foundation problems galore!!

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  #1  
Old 07-08-07, 07:08 PM
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Question foundation problems galore!!

Good day everyone!
I hope ya all got your thinking caps on. Here goes. My mom lives in NE Louisiana and lives in a 100+year old wooden frame house with Peir?and beam foundation. I live far away but am trying to help her with this as finances are low in both places. I was visiting this weekend to assess the damage and found severly cracked joists and a few cracked beams with 1 of the beams cracked to where both sides are touching the ground. First, what do I do about these. I have read through 25+pages on foundations but seems the wording is over my head or steps not stated simply enough. I know what sistering the joists are but am confused about what length to sister or whatever. How does one level these sisters? How does one fix a cracked beam? Also, her fridge now leans one way, several spots in flooring give greatly, her commode is leaning, and what to do about that. Good grief I am 1 confused, but willing to do the work, fella. I want to help my mom out!!!!!! Please give me some needed advise here.
Thanks and everyone have a great evening.
 
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Old 07-09-07, 01:50 PM
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Welcome to the forums! Unfortunately you can or have seen what we can't, so we will be working blind. Is it a shotgun house? Meaning can you see the back door by opening the front door? These houses are quite prevalent in Louisiana, but maybe not up north.
If it is a shotgun, you will probably have one main beam running the length of the house with the joists attached to it and running to either side.
The best way to sister joists is to jack up the offending joist until it is slightly higher than the rim, bolt a sister to it with carriage bolts, using at least a 4 or 6' sister, and sitting the doubled joist into a double joist hanger which will be attached to the rim. Now, expect sheetrock or possibly plaster damage by jacking up the house (if it already hasn't become damaged by the settling).
Warning: you are entering a world few people see, and it is a dangerous place, so use extreme caution when jacking the joists, and do it a little at a time, even if it takes days to bring them into proper alignment.
And watch out for snakes, too.
 
  #3  
Old 07-11-07, 04:26 PM
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Question still leaning chandler

R U trying to tell me that if I fix the cracked beams and joists {by some miracle}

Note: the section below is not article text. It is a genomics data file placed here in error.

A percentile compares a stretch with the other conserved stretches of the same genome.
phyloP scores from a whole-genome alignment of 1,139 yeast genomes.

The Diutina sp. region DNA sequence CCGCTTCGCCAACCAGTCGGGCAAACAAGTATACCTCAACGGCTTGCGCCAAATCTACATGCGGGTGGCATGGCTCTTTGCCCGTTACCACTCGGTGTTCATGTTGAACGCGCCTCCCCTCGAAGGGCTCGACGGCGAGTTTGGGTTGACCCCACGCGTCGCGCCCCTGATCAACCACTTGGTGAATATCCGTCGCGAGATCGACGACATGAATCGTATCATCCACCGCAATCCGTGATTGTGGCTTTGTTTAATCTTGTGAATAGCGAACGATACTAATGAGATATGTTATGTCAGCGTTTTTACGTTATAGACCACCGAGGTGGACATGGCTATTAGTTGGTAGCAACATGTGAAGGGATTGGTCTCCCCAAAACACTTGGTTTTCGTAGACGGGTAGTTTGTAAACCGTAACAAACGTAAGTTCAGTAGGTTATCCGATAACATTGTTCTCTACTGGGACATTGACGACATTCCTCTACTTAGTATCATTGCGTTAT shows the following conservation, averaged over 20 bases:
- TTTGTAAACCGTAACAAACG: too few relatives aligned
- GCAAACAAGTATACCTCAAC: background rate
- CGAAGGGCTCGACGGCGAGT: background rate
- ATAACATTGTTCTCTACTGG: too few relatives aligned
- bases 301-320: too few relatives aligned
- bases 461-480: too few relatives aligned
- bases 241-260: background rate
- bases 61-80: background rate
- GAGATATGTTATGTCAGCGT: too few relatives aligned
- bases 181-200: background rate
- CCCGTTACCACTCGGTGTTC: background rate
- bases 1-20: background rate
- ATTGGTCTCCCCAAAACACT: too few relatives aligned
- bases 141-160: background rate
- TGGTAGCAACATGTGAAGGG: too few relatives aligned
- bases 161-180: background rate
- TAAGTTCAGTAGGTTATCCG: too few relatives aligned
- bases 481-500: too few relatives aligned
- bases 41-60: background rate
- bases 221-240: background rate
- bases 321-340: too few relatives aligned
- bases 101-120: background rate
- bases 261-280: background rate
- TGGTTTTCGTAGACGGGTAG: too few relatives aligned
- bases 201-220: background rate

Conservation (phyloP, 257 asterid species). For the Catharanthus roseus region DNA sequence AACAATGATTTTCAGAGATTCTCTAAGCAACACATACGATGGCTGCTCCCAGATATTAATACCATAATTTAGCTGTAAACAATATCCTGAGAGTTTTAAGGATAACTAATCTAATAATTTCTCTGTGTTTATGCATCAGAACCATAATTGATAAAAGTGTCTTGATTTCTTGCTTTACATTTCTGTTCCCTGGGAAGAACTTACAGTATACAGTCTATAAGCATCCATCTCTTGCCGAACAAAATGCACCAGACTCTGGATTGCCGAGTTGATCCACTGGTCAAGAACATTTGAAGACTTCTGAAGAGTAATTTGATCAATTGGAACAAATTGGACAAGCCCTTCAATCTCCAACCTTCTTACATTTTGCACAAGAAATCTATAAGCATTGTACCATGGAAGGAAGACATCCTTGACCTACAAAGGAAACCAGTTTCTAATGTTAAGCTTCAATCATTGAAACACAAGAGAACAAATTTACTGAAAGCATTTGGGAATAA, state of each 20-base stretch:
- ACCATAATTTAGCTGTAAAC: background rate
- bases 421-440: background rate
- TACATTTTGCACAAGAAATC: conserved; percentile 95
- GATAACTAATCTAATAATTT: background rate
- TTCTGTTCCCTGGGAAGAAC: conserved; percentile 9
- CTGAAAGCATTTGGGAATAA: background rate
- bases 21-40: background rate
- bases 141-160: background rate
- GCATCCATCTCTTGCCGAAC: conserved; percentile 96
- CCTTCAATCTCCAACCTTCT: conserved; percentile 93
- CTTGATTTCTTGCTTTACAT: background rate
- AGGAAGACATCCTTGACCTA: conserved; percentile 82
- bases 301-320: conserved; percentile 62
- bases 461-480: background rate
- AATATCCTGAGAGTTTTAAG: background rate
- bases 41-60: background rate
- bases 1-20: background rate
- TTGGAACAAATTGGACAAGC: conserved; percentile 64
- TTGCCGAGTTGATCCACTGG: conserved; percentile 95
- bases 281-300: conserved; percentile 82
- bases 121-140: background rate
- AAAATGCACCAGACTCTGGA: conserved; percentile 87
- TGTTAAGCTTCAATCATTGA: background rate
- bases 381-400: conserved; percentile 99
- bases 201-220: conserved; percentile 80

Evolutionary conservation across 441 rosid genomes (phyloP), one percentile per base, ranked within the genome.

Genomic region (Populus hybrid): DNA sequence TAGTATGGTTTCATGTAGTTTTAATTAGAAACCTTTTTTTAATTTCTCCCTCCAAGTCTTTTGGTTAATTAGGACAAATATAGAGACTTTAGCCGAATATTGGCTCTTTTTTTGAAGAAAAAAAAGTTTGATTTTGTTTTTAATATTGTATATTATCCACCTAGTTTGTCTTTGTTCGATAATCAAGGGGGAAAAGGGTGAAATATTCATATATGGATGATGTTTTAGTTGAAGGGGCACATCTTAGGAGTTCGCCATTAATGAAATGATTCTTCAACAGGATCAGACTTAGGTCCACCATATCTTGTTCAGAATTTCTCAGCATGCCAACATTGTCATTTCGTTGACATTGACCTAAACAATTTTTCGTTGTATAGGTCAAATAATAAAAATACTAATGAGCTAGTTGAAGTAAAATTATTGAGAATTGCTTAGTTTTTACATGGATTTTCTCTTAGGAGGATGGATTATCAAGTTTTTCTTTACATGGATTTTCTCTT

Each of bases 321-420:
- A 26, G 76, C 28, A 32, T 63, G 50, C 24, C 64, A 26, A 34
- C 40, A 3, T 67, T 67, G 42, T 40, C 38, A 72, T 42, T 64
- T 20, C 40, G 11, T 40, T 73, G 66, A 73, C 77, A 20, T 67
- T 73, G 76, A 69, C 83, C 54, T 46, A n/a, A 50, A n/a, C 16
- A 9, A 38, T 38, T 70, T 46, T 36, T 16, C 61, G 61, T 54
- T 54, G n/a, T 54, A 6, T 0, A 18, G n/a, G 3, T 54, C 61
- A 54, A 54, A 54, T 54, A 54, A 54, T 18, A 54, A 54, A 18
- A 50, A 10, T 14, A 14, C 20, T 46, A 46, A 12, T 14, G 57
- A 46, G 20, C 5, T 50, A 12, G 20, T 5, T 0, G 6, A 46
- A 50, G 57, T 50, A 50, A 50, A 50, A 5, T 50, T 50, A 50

that the refridgerator, hot water heater, and commode will all straighten up?
I am not trying to be a smart you know what just trying to understand. Isn't there some sort of plywood between the joists/beams and floor of house if that makes sense. I told you I really don't know dip about this stuff, just trying to help my mom who cannot afford PROFESSIONAL help. I read some stuff at another website the leaning appliances needed a new piece of plywood or whatever flooring on top of the joists/beams or whatever.
THanks for your time and efforts in trying to help me out!!
 
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Old 07-11-07, 04:59 PM
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Am I missing something here?

I am so sorry but I do not see where your reply says anything about leaning appliances or what can fix this. This is also not a SHOTGUN house as beams and joists are running everywhere as I see it. I also can't see sistering a cracked beam as these seem to be 8X8s. Thanks for the great info on the cracked joists though-----I will definately utilize this.
 
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Old 07-11-07, 07:38 PM
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The appliances are leaning because the joisting has either settled or they are broken away from their mooring points. The subflooring will follow the joists. And the appliances will follow the flooring. Adding a layer of plywood on top of the existing plywood is only building on a problem, not stopping the cause. Now, if the subflooring is bad between the joists, then, yes the subflooring will need replacing, but it is highly likely, since most appliances are at least 30" wide and would span two joists.
If you have 8x8 cracked beams, they will need to be replaced with a manufactured beam, but the joists are definitely repairable.
 
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